Strays / Lost & Found

At VHS, we are committed to ensuring that pets find their forever home. While lost pets in general may be inevitable, there are a number of steps that can be taken to prevent this unfortunate situation from happening to you. First, always have your pet collared with identification. When someone finds a lost animal,  identification can encourage them to contact you instead of letting the animal continue to wander where it is subject to injury or illness. Second, proper confinement provides the best protection against losing your pet. If you have a fenced yard but your pet can squeeze through the bars, consider chicken wire or a similar product to prevent this from happening. Third, proper obedience training can prevent your pet from taking advantage of situations in which it could possibly escape, as well as allow a potential finder to contain the animal with ease. Lastly, spaying/neutering your pets decreases and in some cases eliminates their desire to wander in search of a mate, removing some of the motivation pets have to leave home.

Please note that Valley Humane Society is unable to take in lost animals. Find your local municipal shelter here.

Found a Lost Pet?

•Look for identification. Collars and tags often list the owner’s contact information.

•If there is no identification, consider bringing the animal to a local shelter or veterinarian to check for an implanted microchip. Microchips contain all the information needed to find the owner of the animal.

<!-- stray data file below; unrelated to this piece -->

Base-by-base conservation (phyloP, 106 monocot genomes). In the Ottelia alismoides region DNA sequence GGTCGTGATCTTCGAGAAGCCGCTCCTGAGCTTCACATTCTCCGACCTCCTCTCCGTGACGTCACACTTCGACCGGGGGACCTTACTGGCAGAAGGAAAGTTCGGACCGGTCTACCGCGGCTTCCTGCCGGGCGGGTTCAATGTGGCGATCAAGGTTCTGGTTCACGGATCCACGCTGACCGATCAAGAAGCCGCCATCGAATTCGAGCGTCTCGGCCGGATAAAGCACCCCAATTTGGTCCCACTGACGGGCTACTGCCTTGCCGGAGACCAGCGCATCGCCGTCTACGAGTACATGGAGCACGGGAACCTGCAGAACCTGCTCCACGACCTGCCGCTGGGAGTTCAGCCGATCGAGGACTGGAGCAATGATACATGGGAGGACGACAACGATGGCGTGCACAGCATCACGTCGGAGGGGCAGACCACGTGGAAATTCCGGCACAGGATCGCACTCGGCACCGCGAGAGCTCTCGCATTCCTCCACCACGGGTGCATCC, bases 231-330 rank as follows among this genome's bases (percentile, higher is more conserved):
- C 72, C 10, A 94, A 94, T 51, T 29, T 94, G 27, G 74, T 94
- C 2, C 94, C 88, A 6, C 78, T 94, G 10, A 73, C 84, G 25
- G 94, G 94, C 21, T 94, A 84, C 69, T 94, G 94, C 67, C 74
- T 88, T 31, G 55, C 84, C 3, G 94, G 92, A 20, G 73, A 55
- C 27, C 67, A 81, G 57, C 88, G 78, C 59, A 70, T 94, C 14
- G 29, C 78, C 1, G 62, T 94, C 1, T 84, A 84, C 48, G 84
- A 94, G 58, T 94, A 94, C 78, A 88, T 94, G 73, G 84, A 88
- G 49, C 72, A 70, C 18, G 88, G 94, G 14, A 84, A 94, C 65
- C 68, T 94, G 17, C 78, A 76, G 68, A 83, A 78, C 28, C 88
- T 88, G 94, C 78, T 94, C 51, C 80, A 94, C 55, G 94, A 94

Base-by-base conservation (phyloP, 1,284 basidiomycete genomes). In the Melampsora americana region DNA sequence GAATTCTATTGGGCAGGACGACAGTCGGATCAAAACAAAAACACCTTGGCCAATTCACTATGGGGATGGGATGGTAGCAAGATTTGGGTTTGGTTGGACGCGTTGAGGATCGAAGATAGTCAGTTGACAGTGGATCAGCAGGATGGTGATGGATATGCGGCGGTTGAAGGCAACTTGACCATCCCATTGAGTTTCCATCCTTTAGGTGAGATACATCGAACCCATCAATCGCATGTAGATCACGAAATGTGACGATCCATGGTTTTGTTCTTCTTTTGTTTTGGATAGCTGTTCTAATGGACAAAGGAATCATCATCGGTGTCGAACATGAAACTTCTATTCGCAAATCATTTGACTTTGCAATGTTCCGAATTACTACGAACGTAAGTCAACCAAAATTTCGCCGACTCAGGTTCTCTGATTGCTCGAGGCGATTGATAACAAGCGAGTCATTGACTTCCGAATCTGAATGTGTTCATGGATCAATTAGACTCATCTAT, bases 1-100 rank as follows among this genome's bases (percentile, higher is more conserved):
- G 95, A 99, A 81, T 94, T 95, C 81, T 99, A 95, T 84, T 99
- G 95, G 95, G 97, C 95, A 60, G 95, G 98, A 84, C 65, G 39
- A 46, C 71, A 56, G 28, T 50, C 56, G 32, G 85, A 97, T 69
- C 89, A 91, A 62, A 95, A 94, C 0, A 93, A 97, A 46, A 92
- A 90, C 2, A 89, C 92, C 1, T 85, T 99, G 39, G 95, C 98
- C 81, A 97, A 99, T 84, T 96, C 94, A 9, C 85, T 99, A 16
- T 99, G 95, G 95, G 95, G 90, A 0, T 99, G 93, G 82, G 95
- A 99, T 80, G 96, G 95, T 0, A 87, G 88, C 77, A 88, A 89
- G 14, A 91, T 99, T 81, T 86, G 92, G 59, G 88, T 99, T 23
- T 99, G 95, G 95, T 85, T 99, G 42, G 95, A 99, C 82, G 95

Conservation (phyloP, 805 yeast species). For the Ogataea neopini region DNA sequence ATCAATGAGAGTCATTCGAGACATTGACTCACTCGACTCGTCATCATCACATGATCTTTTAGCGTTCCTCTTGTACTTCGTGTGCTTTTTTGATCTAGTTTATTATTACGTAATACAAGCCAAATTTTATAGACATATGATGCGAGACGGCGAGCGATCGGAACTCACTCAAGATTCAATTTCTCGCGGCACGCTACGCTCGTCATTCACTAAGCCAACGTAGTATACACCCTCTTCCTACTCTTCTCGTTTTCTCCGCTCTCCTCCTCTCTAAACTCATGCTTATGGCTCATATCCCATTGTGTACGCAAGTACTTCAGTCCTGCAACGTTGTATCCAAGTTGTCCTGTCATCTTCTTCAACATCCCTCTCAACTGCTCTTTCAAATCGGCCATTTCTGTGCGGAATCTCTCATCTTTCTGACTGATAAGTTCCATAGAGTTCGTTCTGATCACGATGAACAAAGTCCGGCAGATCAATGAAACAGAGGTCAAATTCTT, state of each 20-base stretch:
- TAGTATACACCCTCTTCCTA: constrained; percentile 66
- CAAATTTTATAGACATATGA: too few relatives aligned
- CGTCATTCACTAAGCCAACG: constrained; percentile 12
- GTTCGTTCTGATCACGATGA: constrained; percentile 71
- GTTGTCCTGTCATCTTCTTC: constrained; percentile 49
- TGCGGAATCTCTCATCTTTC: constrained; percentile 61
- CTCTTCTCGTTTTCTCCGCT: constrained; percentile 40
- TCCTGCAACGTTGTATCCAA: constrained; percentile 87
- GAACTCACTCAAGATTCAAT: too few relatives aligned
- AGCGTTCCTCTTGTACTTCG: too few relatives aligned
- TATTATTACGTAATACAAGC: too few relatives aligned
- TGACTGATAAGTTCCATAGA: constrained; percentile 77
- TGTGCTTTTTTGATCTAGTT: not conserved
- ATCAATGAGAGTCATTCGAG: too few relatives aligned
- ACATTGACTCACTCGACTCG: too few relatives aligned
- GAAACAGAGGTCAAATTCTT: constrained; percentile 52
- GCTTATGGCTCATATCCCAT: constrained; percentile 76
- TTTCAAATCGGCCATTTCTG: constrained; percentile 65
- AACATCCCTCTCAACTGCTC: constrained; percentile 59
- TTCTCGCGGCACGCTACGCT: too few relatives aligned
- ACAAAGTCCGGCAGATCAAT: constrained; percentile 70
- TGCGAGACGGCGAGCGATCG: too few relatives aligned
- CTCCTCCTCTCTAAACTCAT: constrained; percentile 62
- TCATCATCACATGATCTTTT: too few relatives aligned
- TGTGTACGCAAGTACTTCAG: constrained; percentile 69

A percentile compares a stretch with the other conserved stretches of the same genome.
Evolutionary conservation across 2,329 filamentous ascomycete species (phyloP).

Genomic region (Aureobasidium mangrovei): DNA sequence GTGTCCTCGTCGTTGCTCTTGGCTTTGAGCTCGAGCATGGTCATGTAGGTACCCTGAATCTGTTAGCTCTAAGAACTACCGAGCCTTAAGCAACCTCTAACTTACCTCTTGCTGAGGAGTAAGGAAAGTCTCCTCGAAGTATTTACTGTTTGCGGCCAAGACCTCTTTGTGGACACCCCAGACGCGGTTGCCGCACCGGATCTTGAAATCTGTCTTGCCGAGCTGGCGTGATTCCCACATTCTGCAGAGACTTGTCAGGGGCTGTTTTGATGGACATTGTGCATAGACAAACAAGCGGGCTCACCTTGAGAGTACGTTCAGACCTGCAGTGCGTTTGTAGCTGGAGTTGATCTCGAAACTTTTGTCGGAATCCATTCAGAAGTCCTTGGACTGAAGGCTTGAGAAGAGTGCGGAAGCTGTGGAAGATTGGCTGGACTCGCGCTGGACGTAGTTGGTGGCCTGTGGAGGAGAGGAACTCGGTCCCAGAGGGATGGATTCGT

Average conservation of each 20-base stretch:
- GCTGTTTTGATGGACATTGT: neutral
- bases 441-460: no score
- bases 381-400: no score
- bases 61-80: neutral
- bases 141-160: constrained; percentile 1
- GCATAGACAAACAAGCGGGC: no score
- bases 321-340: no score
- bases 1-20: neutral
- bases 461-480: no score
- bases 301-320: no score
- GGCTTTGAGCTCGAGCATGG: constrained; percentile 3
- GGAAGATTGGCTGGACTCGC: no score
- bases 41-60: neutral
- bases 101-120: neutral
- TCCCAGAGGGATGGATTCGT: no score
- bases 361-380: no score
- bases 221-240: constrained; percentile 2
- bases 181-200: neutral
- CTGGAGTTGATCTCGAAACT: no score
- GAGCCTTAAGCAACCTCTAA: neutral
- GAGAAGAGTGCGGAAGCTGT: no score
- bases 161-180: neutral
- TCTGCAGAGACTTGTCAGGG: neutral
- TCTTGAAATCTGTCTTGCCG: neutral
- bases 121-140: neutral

•Call your local animal shelter and give a full description of the animal. If the owners call to report that their pet is missing, the shelter will be able to use the information you provided in order to match pet with owner

•Place a “Found Pet” notice on local bulletin boards. When providing a description of the animal, be sure to leave out an important identifier such as the location of a scar or spot in order to ensure the correct owner is found. If the owner seems questionable, it may be worth checking the owner’s supplied information against the veterinarian’s records before handing the animal over to them.

•Ask neighbors and friends if they know who owns the animal.

•Turn the animal over to a shelter. Once at a shelter, the owner may be found or the animal will be put up for adoption. If you are interested in fostering the animal, most shelters will allow you to as well. You can contact the East Bay SPCA here.

Have a Missing Pet?

•Go to an Animal Services Center with a current picture of your pet and file a Lost Animal report. This report will be kept on file for three months and will allow the center to contact you if your pet is found.

•Spread the word! Inform neighbors that your pet is missing, place posters near where your pet went missing, and thoroughly search areas near where your pet was last seen. Offering a reward can be useful to encourage others to keep an eye out for your pet as well.

•Check with local veterinarians. If your pet was injured while away from home it may have been taken to a clinic for treatment and care.

•Check back with shelters and Animal Services every three days in order to have the best chance of finding your pet. Many lost pets are not brought to Animal Services for some time after going missing. In addition, most shelters are operated by volunteers which, combined with the large number of animals and “Lost” reports, may make it difficult for your pet to be accurately identified by anyone but you.